Riot Games: We strongly advocate that AMA should be the first universal viewership metric; it’s understandable and helps simplify comparisons with linear formats. Industry standards are critical to unlocking accurate media valuations as this ecosystem continues to grow. Without universal standards, it’s challenging to have conversations with partners, sponsors, and investors who are interested in supporting esports. By promoting the use of AMA, we hope to improve the industry and create a rising tide that will raise all ships.

Activision-Blizzard: We completely agree. AMA is the most fair representation of viewership for all live content and it is directly comparable with traditional sport numbers. It’s extremely helpful to everyone in the ecosystem (brands, agencies, investors, and press) to truly understand how esports performs against everything else. 

TNL: How are you currently measuring AMA and at what intervals? 

Nielsen: We calculate AMA either by averaging time-stamped viewership (one-minute intervals are most preferred; no longer than five minute intervals are recommended to ensure data stability) over the course of a broadcast, or by dividing Total Minutes Watched by Total Minutes of Broadcast.

Stream Hatchet: Currently, we focus on Live Streamed AMA. All the major distributor platforms offer a way for measurement platforms to read at any given time what is the concurrent viewership of any channel that is broadcasting. We capture the concurrent viewership every minute for every channel that is streaming on any of the major platforms. To obtain the AMA of a specific channel or event we only need to average all the reads that we did for that channel across the corresponding period. 

TNL: What are the plans for Asia, particularly China?

Nielsen: We are definitely increasing our work and focus in Asia, of course China being part of this. One of the benefits of working with Nielsen is our ability to combine the local market expertise that comes with our global scale in our Sports and Brands businesses with the esports-specific knowledge of our Esports team. 

Stream Hatchet: While most international platforms outside of China will likely adopt similar measurement practices through concurrent sessions in order to land the same investment that western platforms are seeing, Chinese platforms are a different beast. Comparing a metric like Views from Twitch to YouTube Gaming is hard enough. One platform counts a view after 10 seconds, the other one counts a new channel view after 6 minutes. Comparing something like Hours Watched to a "Popularity Score" seems almost pointless when it's nearly impossible to understand how the score is calculated.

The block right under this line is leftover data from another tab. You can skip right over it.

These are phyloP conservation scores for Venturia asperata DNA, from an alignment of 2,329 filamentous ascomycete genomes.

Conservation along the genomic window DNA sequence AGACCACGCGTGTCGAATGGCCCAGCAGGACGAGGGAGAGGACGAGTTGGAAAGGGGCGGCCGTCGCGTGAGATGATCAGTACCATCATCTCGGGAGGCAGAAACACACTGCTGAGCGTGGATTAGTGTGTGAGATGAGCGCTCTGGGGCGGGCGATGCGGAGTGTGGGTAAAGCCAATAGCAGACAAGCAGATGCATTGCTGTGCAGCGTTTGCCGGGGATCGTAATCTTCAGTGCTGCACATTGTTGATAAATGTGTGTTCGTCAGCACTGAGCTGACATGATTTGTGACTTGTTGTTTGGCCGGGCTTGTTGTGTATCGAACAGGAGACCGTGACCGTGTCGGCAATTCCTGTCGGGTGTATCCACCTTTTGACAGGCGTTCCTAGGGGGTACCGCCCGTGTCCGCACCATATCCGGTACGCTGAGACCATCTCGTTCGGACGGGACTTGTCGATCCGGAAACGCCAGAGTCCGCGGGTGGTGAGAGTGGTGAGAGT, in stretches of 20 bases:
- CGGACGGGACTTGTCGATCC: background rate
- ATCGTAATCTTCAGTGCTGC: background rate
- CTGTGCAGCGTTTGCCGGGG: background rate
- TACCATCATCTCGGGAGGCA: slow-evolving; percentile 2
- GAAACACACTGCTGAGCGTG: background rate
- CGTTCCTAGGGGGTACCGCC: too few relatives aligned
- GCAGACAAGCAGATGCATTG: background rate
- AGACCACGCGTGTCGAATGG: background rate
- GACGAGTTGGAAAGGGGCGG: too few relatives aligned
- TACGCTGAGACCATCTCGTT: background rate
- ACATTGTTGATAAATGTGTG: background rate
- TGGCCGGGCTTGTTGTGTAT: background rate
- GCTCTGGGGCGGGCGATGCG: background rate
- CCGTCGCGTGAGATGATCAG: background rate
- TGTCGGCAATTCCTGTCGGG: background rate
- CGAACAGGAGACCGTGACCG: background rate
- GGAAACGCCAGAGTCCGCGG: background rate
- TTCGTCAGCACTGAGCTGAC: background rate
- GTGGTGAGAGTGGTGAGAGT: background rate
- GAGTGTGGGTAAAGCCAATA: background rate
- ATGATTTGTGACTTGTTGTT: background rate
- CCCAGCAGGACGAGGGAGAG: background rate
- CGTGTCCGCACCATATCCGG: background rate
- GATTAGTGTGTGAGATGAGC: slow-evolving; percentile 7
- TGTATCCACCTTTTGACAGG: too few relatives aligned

TNL: What have been the early results of publishing AMA data and brand reaction?

Activision-Blizzard: What has really stood out to us is how competitive we are with traditional sports when you look at the 18-34 demo. While traditional sports boast high overall numbers, when you actually narrow their audience down to the most valuable segment (18-34), you lose the majority of the audience.  The brand conversations couldn’t be going better. Everyone is very appreciative that they can finally get some numbers they can compare to their other investments. 

Riot Games: Brands that we’re working with have been great supporters of our push for better industry standards, more transparency into performance, and our ability to help guide their strategy on how to engage with esports fans today.  AMA is a metric that they are familiar with and can better translate to their internal KPIs and initiatives. Our brand conversations have been very positive.  A number of our partners have existing relationships or have worked with Nielsen in the past, which makes the results easy to integrate with their overall measurement systems and evaluate within their portfolio of sponsorships. Commitment to transparency has been a longstanding pillar of our sport. 

TNL: Has there been a specific metric or theme that stood out from this data?